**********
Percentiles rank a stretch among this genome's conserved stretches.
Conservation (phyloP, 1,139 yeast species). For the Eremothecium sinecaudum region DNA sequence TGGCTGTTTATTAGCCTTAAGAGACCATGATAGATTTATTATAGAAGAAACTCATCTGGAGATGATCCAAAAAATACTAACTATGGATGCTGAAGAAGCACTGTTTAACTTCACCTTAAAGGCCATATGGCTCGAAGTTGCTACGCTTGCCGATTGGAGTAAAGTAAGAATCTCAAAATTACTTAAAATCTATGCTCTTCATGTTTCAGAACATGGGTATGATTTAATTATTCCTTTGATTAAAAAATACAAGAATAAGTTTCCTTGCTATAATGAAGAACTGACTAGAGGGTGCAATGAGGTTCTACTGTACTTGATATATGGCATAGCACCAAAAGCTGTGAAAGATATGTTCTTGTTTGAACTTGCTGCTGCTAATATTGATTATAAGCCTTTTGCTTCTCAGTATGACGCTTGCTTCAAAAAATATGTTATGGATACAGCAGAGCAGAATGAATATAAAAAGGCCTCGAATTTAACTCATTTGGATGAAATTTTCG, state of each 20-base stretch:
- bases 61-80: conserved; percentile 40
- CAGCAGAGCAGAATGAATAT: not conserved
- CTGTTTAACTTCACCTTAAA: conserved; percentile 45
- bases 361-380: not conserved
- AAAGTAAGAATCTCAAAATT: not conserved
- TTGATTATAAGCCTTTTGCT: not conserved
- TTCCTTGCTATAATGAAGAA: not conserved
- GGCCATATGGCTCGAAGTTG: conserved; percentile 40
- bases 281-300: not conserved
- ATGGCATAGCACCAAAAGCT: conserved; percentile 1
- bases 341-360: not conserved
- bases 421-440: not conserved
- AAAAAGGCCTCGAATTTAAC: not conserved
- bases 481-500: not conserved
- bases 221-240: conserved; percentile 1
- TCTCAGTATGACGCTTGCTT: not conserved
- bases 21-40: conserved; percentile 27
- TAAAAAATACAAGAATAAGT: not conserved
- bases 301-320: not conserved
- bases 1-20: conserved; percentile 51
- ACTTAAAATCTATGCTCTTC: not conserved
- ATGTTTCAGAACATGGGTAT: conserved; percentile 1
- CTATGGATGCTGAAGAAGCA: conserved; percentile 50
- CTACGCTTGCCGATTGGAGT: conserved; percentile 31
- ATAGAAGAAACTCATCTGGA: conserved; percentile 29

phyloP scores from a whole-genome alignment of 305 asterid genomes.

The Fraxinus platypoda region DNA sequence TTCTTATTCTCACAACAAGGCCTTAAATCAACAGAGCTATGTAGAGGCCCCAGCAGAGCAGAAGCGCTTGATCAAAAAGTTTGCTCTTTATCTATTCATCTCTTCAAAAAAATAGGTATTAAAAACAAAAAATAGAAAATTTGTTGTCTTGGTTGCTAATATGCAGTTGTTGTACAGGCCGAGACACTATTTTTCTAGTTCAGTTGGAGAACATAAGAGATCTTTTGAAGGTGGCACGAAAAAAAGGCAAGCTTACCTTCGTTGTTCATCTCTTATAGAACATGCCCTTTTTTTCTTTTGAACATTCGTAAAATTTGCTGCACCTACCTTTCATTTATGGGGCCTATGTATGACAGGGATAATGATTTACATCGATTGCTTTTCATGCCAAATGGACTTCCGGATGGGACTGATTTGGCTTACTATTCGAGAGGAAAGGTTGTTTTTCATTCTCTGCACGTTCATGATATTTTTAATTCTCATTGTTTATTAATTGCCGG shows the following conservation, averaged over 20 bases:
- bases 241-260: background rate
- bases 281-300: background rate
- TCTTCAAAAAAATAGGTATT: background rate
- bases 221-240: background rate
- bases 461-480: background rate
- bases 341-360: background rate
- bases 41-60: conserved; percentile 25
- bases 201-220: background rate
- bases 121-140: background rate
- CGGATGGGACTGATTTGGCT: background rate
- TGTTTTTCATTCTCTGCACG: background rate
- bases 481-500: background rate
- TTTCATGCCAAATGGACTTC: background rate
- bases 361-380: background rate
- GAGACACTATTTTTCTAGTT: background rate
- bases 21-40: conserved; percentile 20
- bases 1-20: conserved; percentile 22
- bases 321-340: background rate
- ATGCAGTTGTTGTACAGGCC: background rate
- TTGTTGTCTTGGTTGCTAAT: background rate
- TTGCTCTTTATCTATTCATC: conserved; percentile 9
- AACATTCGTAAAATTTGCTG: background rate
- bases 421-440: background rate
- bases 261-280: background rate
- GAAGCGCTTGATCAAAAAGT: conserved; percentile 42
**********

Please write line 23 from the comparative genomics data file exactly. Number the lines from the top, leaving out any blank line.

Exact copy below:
- ACTTAAAATCTATGCTCTTC: not conserved